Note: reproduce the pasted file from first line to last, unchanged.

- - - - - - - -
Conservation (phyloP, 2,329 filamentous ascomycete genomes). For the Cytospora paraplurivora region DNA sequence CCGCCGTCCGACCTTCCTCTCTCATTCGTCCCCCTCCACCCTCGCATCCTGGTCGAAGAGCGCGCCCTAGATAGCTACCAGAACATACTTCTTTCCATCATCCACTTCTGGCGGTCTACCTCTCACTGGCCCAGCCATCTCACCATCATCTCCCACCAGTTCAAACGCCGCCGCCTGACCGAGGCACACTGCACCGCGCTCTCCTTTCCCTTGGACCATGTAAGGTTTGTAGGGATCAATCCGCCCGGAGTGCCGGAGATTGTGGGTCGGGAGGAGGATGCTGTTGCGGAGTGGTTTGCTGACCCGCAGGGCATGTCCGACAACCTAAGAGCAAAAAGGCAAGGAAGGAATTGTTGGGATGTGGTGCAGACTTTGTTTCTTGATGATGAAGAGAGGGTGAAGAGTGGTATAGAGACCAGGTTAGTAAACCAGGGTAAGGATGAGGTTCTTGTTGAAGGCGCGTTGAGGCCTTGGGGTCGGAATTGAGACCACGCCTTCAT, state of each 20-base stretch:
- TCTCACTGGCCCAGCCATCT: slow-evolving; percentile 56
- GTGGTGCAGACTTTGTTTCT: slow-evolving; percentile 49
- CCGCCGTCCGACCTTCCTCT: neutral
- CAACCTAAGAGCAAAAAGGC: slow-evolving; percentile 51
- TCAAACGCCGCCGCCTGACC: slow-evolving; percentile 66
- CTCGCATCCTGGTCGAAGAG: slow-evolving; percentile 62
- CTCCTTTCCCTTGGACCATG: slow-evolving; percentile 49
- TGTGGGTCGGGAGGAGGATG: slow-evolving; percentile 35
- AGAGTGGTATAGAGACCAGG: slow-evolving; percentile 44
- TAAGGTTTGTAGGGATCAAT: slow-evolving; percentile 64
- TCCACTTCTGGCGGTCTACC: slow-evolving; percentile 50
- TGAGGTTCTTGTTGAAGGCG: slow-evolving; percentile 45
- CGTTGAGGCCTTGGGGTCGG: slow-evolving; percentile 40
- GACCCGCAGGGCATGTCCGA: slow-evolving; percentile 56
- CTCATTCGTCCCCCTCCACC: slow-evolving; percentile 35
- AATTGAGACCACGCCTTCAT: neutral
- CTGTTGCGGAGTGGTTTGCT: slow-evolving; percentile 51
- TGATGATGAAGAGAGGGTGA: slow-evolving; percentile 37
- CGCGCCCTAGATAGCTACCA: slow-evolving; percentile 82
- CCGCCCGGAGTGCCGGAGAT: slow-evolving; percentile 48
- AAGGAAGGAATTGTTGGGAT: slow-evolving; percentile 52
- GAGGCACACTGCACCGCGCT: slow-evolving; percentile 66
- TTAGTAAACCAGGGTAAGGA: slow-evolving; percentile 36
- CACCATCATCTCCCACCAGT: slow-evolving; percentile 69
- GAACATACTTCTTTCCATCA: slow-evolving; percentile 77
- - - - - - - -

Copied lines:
Conservation (phyloP, 2,329 filamentous ascomycete genomes). For the Cytospora paraplurivora region DNA sequence CCGCCGTCCGACCTTCCTCTCTCATTCGTCCCCCTCCACCCTCGCATCCTGGTCGAAGAGCGCGCCCTAGATAGCTACCAGAACATACTTCTTTCCATCATCCACTTCTGGCGGTCTACCTCTCACTGGCCCAGCCATCTCACCATCATCTCCCACCAGTTCAAACGCCGCCGCCTGACCGAGGCACACTGCACCGCGCTCTCCTTTCCCTTGGACCATGTAAGGTTTGTAGGGATCAATCCGCCCGGAGTGCCGGAGATTGTGGGTCGGGAGGAGGATGCTGTTGCGGAGTGGTTTGCTGACCCGCAGGGCATGTCCGACAACCTAAGAGCAAAAAGGCAAGGAAGGAATTGTTGGGATGTGGTGCAGACTTTGTTTCTTGATGATGAAGAGAGGGTGAAGAGTGGTATAGAGACCAGGTTAGTAAACCAGGGTAAGGATGAGGTTCTTGTTGAAGGCGCGTTGAGGCCTTGGGGTCGGAATTGAGACCACGCCTTCAT, state of each 20-base stretch:
- TCTCACTGGCCCAGCCATCT: slow-evolving; percentile 56
- GTGGTGCAGACTTTGTTTCT: slow-evolving; percentile 49
- CCGCCGTCCGACCTTCCTCT: neutral
- CAACCTAAGAGCAAAAAGGC: slow-evolving; percentile 51
- TCAAACGCCGCCGCCTGACC: slow-evolving; percentile 66
- CTCGCATCCTGGTCGAAGAG: slow-evolving; percentile 62
- CTCCTTTCCCTTGGACCATG: slow-evolving; percentile 49
- TGTGGGTCGGGAGGAGGATG: slow-evolving; percentile 35
- AGAGTGGTATAGAGACCAGG: slow-evolving; percentile 44
- TAAGGTTTGTAGGGATCAAT: slow-evolving; percentile 64
- TCCACTTCTGGCGGTCTACC: slow-evolving; percentile 50
- TGAGGTTCTTGTTGAAGGCG: slow-evolving; percentile 45
- CGTTGAGGCCTTGGGGTCGG: slow-evolving; percentile 40
- GACCCGCAGGGCATGTCCGA: slow-evolving; percentile 56
- CTCATTCGTCCCCCTCCACC: slow-evolving; percentile 35
- AATTGAGACCACGCCTTCAT: neutral
- CTGTTGCGGAGTGGTTTGCT: slow-evolving; percentile 51
- TGATGATGAAGAGAGGGTGA: slow-evolving; percentile 37
- CGCGCCCTAGATAGCTACCA: slow-evolving; percentile 82
- CCGCCCGGAGTGCCGGAGAT: slow-evolving; percentile 48
- AAGGAAGGAATTGTTGGGAT: slow-evolving; percentile 52
- GAGGCACACTGCACCGCGCT: slow-evolving; percentile 66
- TTAGTAAACCAGGGTAAGGA: slow-evolving; percentile 36
- CACCATCATCTCCCACCAGT: slow-evolving; percentile 69
- GAACATACTTCTTTCCATCA: slow-evolving; percentile 77